Analysis

AI in Education Shows Most Promise for the Repetitive and Predictable

An new RAND report has concluded that using artificial intelligence in education shows promise, but only when it comes to supporting teachers with repetitive and predictable tasks.

According to author Robert Murphy, senior policy researcher for RAND Education, "the work of teachers and the act of teaching" can't be "completely automated like repetitive tasks taking place on the manufacturing floor. After all, he pointed out, "Good teaching is complex and requires creativity, flexibility, improvisation and spontaneity." Teachers need the abilities to "think logically and apply common sense, compassion and empathy to deal with the everyday nonacademic issues and problems that arise in the classroom." These are abilities that even the most advanced AI systems lack.

However, AI has so far found a perch in three "core challenges" of teaching: intelligent tutoring systems, automated essay scoring and early warning systems to identify struggling students who may be at risk of not graduating.

AI, as Murphy explained, describes applications of software algorithms and methods that allow computers to simulate human perception and decision-making. The genre can be divided into two broad categories. "Narrow" or "weak" AI refers to algorithms or code that performs a "single, specific function" such as a driverless vehicle responding to a stop sign differently from a yield sign. Siri and Alexa fall into this category too. "Strong" AI are those applications that show "general intelligence." These are the ones that demonstrate reasoning capabilities, similar to humans, and a "common sense understanding of how the world works." They can solve novel problems without having preprogrammed knowledge of the task to be performed. These are also mostly "still an aspiration of the AI community," wrote Murphy.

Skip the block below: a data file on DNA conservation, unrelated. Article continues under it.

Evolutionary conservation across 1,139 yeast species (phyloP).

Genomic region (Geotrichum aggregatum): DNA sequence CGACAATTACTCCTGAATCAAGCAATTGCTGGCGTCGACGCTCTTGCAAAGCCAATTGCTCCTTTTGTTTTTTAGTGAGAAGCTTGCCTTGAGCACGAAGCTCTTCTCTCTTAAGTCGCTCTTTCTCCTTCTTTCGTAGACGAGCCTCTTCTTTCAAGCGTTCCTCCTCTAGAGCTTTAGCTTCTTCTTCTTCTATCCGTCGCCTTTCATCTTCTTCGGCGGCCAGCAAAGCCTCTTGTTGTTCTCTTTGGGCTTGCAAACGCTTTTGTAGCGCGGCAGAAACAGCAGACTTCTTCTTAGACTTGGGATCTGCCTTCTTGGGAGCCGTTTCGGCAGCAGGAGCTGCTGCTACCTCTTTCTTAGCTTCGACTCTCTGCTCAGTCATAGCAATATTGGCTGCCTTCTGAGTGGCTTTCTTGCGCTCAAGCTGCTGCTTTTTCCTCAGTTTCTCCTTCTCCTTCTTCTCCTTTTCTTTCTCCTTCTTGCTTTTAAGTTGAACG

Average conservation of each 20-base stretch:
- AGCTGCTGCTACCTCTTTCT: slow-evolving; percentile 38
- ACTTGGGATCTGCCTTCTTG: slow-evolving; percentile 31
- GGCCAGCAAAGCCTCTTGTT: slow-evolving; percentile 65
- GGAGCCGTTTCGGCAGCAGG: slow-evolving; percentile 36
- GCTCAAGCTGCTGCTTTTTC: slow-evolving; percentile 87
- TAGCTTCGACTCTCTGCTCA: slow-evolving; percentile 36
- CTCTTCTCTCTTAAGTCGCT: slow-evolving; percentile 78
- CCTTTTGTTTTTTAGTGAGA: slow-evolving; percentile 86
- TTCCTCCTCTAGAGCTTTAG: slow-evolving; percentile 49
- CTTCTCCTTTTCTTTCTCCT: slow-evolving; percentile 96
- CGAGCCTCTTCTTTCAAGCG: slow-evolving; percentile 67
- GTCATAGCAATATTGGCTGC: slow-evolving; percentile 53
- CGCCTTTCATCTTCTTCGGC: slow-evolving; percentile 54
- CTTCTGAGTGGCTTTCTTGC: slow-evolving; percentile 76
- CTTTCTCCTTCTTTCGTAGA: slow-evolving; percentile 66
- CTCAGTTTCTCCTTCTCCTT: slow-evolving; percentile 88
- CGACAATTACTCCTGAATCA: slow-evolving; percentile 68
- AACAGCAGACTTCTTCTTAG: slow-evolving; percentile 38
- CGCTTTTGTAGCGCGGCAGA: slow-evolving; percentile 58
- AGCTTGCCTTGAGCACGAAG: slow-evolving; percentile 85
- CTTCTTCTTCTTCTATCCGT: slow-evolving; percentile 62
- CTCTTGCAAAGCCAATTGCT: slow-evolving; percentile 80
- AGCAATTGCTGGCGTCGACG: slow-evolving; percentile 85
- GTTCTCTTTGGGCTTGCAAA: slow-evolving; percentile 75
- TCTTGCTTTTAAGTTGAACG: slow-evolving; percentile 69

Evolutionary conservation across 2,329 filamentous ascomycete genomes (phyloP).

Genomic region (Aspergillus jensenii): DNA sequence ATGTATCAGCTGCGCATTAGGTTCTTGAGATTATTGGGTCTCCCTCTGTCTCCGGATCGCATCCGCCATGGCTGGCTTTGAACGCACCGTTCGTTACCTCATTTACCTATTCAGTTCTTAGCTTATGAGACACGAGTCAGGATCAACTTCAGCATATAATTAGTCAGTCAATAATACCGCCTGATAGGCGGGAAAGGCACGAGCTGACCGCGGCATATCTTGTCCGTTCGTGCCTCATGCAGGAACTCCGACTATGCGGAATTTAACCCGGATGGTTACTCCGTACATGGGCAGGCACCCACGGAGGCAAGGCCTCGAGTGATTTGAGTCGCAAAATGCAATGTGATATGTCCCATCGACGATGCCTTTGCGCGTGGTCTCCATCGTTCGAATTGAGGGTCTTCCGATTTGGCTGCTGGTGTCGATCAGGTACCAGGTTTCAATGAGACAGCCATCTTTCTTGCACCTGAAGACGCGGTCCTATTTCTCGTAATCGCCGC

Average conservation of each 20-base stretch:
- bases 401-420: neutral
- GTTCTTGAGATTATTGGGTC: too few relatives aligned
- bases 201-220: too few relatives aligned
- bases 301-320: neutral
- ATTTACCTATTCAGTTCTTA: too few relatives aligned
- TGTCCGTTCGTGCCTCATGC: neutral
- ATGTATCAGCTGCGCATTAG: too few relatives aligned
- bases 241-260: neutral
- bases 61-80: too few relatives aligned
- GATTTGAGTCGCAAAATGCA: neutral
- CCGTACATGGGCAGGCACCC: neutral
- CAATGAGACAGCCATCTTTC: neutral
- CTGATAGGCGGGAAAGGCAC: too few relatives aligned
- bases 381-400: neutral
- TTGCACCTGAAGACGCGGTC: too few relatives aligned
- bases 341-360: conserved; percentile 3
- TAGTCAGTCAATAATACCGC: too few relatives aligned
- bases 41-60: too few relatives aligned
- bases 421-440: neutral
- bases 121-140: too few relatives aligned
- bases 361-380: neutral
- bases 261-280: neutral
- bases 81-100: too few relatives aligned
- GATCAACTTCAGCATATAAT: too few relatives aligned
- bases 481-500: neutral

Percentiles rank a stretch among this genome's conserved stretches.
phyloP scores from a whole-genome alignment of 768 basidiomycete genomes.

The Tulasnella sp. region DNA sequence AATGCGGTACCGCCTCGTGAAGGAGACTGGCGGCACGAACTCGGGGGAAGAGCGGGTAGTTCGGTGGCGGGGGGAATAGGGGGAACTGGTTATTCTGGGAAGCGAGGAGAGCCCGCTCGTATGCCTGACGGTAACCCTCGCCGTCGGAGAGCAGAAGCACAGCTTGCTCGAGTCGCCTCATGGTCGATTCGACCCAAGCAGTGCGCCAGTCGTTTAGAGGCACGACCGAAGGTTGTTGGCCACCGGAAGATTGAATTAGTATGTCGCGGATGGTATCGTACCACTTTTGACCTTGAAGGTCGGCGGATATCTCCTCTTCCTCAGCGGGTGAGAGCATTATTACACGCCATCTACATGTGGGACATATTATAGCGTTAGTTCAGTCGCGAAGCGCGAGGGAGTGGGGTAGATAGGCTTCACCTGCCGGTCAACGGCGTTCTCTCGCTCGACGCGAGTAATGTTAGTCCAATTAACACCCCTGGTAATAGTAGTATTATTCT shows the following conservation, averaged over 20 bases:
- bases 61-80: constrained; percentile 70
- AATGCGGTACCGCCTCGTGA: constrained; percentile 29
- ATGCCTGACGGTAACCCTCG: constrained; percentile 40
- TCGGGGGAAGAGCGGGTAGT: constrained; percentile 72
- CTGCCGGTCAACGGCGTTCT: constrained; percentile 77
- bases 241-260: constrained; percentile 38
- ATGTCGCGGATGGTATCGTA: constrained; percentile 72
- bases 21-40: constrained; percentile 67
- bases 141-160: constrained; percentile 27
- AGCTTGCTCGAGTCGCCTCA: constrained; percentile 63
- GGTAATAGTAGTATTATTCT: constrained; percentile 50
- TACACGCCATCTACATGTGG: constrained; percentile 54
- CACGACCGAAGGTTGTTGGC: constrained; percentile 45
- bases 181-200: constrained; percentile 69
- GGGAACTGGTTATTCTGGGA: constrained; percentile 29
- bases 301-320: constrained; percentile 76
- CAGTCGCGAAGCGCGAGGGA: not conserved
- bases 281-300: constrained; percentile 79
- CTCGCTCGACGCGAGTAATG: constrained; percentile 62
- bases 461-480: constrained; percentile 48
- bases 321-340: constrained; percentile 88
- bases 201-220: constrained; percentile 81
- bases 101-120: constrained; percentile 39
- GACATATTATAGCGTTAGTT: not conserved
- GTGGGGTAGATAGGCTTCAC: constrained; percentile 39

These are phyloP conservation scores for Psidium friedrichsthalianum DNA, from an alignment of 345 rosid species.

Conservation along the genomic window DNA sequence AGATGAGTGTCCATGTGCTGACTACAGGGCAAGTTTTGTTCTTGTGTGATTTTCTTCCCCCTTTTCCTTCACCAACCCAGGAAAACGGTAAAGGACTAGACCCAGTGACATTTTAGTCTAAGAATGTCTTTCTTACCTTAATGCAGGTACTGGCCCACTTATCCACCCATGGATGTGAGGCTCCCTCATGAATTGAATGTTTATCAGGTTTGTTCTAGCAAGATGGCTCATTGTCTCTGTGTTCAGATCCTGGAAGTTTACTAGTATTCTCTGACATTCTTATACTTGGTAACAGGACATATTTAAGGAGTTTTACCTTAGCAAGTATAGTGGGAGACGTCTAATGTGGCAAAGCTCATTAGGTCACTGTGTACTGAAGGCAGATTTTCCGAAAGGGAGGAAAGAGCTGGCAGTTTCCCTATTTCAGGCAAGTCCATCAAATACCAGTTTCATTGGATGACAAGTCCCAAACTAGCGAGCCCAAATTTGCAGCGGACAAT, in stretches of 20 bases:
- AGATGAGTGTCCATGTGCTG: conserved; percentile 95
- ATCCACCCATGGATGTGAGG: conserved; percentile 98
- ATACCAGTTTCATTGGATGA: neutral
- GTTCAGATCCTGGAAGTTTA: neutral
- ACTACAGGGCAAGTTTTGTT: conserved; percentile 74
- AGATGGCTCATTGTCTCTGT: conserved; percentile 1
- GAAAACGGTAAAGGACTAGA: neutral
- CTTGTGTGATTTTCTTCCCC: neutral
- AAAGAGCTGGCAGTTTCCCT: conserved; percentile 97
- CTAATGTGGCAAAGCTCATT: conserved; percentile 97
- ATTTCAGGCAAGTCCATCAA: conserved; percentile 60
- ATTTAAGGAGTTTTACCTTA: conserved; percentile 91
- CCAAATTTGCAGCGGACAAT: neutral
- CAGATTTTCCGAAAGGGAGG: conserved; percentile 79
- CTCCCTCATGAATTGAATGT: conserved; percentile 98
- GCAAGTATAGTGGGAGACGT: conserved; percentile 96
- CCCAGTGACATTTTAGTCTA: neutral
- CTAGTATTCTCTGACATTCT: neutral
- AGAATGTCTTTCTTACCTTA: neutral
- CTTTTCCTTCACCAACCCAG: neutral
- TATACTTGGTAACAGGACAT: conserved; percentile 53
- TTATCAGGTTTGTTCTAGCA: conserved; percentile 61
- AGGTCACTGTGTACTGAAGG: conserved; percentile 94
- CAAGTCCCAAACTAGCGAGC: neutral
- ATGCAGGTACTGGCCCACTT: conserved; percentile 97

It's the narrow type of AI that's been used so far in education, one flavor to apply rule-based applications to run adaptive instructional programs, and another flavor to run applications that use machine-based learning, to handle activities such as automated scoring of student writing.

Where topics are "amenable" to a rule-based AI architecture, AI can become an effective source for classroom instruction and student support, the report explained. For example, for that first category, intelligent tutoring systems (ITSs), these programs have been around for years to help students master concepts. Because the ITS requires input from experts and extensive programming to encompass the domain knowledge of a given topic, they have tended to work best in subjects with finite domains, such as math, the physical sciences, computer science and literacy.

And even when ITS is used in the classroom, it's best suited for "independent learning time," Murphy said, such as for remediating skills, covering more advanced topics or finishing homework. Even those areas require the teacher to do "careful monitoring," since the systems vary in the level of support they provide to students. Teachers need to have time in their schedules to monitor student performance and progress and "intervene before these students experience frustration, lose initiative and disengage."